Suit Targets Montana's First Healthy Forest Restoration Act Plan

MISSOULA, Montana, April 27, 2006 (ENS) - Three conservation groups filed a lawsuit in federal district court in Missoula Wednesday, alleging that the first Healthy Forest Restoration Act project in Montana is illegal. The law, enacted in December 2003, is supposed to thin forests to prevent wildfires, but critics claim it is a thinly veiled excuse for extensive logging in the national forests.

Friends of the Bitterroot, Native Forest Network and the Ecology Center brought the lawsuit against the U.S. Forest Service and two of its employees in an attempt to protect the East Fork of the Bitterroot River, wildlife habitat, watersheds, soils and public process as related to the Bitterroot National Forest's Middle East Fork Hazardous Fuel Reduction project.

The project, which is expected to produce 11 million board feet of commercial timber, is located in of Ravalli County in western Montana.

Named as defendants in the lawsuit are Dave Bull, forest supervisor for the Bitterroot National Forest; Abigail Kimbell, regional forester of Region One of the U.S. Forest Service; and the U.S. Forest Service, an agency of the U.S. Department of Agriculture.

"We have spent the past month carefully going over the Bitterroot National Forest's decision for the Middle East Fork logging project. We believe that Bitterroot Supervisor Bull's decision violates the laws governing the management of our national forests," said Matthew Koehler, executive director of the Native Forest Network.

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Forest in the Middle East Fork treatment area (Photo courtesy Native Forest Network)
Announcing the logging decision, Bull said, The decision reflects my careful consideration of ideas and concerns raised by objectors and conclusions of recent court rulings, balanced with my strong commitment to the Middle East Fork community collaborative process and the priorities established in the Bitterroot Community Wildfire Protection Plan.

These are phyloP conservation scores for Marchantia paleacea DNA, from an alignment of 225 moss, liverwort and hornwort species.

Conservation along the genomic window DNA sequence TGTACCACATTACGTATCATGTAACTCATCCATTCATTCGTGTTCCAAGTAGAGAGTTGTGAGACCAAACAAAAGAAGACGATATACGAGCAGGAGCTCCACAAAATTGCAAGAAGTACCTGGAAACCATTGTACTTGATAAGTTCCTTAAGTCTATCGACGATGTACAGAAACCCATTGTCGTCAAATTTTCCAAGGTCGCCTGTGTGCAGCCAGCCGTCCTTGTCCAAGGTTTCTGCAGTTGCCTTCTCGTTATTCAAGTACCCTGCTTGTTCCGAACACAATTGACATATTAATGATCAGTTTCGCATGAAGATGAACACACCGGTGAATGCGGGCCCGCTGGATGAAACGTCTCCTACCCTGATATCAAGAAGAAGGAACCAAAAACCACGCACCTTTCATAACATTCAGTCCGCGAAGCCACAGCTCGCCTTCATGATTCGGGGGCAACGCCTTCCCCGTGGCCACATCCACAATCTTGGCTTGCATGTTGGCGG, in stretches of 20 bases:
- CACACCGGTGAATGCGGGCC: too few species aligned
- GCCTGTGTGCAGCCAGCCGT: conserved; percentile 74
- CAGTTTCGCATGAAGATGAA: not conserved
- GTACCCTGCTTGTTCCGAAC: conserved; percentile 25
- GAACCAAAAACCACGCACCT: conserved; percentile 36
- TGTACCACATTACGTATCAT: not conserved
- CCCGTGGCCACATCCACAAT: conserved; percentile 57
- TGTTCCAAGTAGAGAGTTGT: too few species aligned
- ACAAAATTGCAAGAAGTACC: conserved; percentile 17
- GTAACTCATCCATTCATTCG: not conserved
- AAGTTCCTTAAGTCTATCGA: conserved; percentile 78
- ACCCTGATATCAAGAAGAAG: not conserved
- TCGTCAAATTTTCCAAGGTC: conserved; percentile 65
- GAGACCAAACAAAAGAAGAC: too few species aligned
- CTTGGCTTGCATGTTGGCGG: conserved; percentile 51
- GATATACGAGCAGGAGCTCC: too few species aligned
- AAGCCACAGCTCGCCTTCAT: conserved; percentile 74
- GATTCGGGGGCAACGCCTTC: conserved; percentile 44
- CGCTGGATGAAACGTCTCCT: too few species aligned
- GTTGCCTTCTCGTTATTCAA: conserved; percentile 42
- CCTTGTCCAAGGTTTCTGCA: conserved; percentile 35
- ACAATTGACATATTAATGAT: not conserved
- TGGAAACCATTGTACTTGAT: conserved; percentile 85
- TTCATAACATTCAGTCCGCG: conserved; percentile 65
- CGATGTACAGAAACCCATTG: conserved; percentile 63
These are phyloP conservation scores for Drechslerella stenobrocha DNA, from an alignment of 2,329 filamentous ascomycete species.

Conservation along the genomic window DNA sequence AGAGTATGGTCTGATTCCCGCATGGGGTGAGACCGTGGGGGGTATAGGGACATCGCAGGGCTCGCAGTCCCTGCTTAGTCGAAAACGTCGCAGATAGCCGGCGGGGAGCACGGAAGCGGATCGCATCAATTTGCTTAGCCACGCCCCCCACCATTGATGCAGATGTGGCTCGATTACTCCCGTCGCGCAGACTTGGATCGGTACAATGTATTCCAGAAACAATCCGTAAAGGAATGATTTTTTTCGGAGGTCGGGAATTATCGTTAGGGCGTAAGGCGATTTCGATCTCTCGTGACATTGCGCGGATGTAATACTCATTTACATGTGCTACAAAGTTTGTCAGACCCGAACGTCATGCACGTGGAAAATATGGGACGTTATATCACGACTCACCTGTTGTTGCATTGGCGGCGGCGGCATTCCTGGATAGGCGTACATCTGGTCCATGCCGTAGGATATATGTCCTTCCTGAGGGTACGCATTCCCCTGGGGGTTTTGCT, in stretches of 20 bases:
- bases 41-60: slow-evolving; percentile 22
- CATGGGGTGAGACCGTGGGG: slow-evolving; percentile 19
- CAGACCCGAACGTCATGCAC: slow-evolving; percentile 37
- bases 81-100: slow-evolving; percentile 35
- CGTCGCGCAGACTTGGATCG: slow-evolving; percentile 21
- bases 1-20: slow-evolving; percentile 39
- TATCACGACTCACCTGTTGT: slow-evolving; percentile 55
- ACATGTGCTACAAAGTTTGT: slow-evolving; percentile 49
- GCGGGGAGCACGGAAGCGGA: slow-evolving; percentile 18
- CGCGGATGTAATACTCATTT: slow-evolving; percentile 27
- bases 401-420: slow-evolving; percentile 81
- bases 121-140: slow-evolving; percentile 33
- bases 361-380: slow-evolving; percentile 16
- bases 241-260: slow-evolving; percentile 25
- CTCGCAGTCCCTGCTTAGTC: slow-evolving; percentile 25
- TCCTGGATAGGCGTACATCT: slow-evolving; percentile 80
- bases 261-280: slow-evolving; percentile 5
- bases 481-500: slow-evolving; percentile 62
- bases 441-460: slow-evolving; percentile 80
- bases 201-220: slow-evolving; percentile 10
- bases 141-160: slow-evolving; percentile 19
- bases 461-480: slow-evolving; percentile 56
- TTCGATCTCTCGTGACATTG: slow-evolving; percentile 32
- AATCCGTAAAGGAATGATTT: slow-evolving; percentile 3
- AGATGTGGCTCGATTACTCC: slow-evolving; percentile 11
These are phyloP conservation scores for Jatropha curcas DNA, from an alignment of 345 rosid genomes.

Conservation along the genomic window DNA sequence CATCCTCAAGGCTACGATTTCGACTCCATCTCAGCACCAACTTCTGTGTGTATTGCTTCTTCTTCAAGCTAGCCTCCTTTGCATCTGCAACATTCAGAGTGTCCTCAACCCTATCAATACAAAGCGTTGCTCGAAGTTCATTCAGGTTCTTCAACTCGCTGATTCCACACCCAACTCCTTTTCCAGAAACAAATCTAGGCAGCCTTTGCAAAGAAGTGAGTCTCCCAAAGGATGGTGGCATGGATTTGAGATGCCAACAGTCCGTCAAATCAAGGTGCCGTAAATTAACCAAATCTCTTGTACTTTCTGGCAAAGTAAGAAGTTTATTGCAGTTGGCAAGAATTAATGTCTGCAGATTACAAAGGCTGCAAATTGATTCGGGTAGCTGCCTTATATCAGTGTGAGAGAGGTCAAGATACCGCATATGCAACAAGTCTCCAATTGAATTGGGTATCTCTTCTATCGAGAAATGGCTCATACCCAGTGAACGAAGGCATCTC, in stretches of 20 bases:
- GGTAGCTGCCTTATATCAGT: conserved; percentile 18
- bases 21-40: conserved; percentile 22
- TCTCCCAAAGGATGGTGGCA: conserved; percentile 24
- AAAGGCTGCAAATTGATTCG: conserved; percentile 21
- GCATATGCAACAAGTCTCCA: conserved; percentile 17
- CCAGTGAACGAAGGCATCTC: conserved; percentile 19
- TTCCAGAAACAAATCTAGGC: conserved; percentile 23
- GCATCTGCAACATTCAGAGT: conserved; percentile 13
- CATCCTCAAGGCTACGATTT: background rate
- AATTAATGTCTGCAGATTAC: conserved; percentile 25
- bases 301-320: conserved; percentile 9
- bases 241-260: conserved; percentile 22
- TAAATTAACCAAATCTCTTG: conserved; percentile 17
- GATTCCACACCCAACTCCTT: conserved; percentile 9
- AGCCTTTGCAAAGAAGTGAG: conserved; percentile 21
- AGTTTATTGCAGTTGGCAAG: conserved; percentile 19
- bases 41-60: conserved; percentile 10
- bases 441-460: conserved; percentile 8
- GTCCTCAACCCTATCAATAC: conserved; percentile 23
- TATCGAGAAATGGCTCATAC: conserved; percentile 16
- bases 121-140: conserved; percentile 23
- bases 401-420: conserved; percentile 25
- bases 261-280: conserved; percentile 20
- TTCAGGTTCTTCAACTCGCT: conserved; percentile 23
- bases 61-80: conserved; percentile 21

But in their lawsuit, the groups complain that Bull used armed guards to bar members of the public from a Forest Service press conference at the supervisor's office in Hamilton.

The groups argue that the East Fork project area is still recovering from "historic Forest Service mismanagement" including clearcutting, terracing and excessive roadbuilding.

Thirty-three percent of the entire analysis area has already been logged. The analysis area averages 5.2 miles of road per square mile, which dump 151 tons of sediment per year to streams within the project area.

The East Fork, running through the middle of the project area, is officially classified as an impaired stream because its excessive sediment load has compromised its ecological integrity. Several watersheds already exceed established thresholds for clearcutting, which threatens stream channel stability with increased runoff.

All planned East Fork logging units are in subwatersheds that already exceed legal limits for losses in soil productivity. Recent court rulings raise serious doubts about the legality of further disturbance of these already damaged landscapes, the groups maintain.

Opposition to the Bitterroot's East Fork logging plan has been widespread throughout the Missoula and Bitterroot Valleys. Three families who live in the East Fork community and citizens with roots so deep in the Bitterroot valley that ridges and lakes are named after their ancestors filed official objections to the logging plan.

Ph.D. faculty members at the University of Montana's School of Forestry with expertise in entomology, soils, fire and fuels, forest ecology, aquatics, fisheries and wildlife are opposed to this project and two of these scientists filed official objections to the project.

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The office of Bitterroot Forest Supervisor Dave Bull in Hamilton, Montana (Photo courtesy U.S. Forest Service)
The groups also contend that when Supervisor Bull released his logging decision on March 30, he and his staff "intentionally misled the public into thinking this decision was a 'balanced,' scaled-back proposal."